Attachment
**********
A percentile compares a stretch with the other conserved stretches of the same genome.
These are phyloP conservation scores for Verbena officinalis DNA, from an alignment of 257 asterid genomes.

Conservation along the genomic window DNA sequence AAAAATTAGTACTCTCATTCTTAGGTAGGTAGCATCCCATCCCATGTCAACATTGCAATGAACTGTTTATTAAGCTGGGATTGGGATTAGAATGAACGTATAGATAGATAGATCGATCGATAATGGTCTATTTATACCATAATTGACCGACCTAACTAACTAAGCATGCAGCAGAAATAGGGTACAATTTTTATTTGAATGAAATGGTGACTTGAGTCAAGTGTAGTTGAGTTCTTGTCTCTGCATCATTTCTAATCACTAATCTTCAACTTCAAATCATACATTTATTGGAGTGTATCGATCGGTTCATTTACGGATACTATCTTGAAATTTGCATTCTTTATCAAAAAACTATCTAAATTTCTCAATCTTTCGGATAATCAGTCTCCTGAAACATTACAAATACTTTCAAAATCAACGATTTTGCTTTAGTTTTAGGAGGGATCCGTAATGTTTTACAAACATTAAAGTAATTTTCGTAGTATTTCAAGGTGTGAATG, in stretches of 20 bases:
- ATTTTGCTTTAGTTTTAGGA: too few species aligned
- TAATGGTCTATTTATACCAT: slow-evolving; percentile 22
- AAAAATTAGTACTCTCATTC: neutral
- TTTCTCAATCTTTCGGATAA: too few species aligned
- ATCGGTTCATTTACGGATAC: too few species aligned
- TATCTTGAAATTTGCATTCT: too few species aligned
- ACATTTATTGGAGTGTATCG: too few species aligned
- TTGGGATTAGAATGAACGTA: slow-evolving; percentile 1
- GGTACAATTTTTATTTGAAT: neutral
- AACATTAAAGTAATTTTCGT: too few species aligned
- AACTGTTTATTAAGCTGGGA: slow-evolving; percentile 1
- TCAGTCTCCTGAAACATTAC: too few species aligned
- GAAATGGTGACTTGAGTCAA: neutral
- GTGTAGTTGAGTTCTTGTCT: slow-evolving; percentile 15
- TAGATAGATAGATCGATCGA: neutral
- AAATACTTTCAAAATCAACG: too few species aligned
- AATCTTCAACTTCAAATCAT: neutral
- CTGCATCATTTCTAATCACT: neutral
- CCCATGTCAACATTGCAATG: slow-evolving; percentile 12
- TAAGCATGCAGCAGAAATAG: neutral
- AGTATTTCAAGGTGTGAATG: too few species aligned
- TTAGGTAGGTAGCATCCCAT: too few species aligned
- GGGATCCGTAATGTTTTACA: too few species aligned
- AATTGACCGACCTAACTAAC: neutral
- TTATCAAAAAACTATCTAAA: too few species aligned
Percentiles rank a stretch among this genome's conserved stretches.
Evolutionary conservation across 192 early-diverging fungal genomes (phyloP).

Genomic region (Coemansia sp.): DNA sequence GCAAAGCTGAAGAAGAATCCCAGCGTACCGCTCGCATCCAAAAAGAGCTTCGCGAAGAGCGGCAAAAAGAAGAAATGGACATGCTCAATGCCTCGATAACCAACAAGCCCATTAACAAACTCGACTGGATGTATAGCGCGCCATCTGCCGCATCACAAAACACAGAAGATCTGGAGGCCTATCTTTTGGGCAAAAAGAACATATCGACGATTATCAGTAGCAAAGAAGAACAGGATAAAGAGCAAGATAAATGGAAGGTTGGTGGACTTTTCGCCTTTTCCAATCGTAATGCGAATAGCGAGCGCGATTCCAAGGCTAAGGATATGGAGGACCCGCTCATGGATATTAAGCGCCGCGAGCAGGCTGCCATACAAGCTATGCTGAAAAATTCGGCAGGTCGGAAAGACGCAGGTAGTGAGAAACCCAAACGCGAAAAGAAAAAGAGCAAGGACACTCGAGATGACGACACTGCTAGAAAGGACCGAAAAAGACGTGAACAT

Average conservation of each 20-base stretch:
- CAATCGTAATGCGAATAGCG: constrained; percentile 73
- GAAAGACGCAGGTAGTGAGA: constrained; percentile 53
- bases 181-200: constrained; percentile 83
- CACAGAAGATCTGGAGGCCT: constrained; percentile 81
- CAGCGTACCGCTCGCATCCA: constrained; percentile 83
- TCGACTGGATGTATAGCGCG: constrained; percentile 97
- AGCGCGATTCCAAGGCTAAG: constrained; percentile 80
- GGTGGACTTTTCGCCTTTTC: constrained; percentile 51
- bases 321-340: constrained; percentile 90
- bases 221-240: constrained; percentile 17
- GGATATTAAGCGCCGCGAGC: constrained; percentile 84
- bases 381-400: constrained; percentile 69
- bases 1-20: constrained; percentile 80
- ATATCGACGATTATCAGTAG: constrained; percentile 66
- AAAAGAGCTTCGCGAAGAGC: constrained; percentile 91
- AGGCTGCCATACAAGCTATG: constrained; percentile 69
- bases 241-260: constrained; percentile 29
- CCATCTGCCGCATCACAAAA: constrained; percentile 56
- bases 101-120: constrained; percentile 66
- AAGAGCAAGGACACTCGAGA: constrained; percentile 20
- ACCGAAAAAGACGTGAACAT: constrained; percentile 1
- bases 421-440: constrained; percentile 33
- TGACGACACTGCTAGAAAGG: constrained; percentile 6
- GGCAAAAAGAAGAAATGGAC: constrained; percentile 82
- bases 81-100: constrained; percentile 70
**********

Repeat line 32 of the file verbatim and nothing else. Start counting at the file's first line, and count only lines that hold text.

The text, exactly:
Average conservation of each 20-base stretch: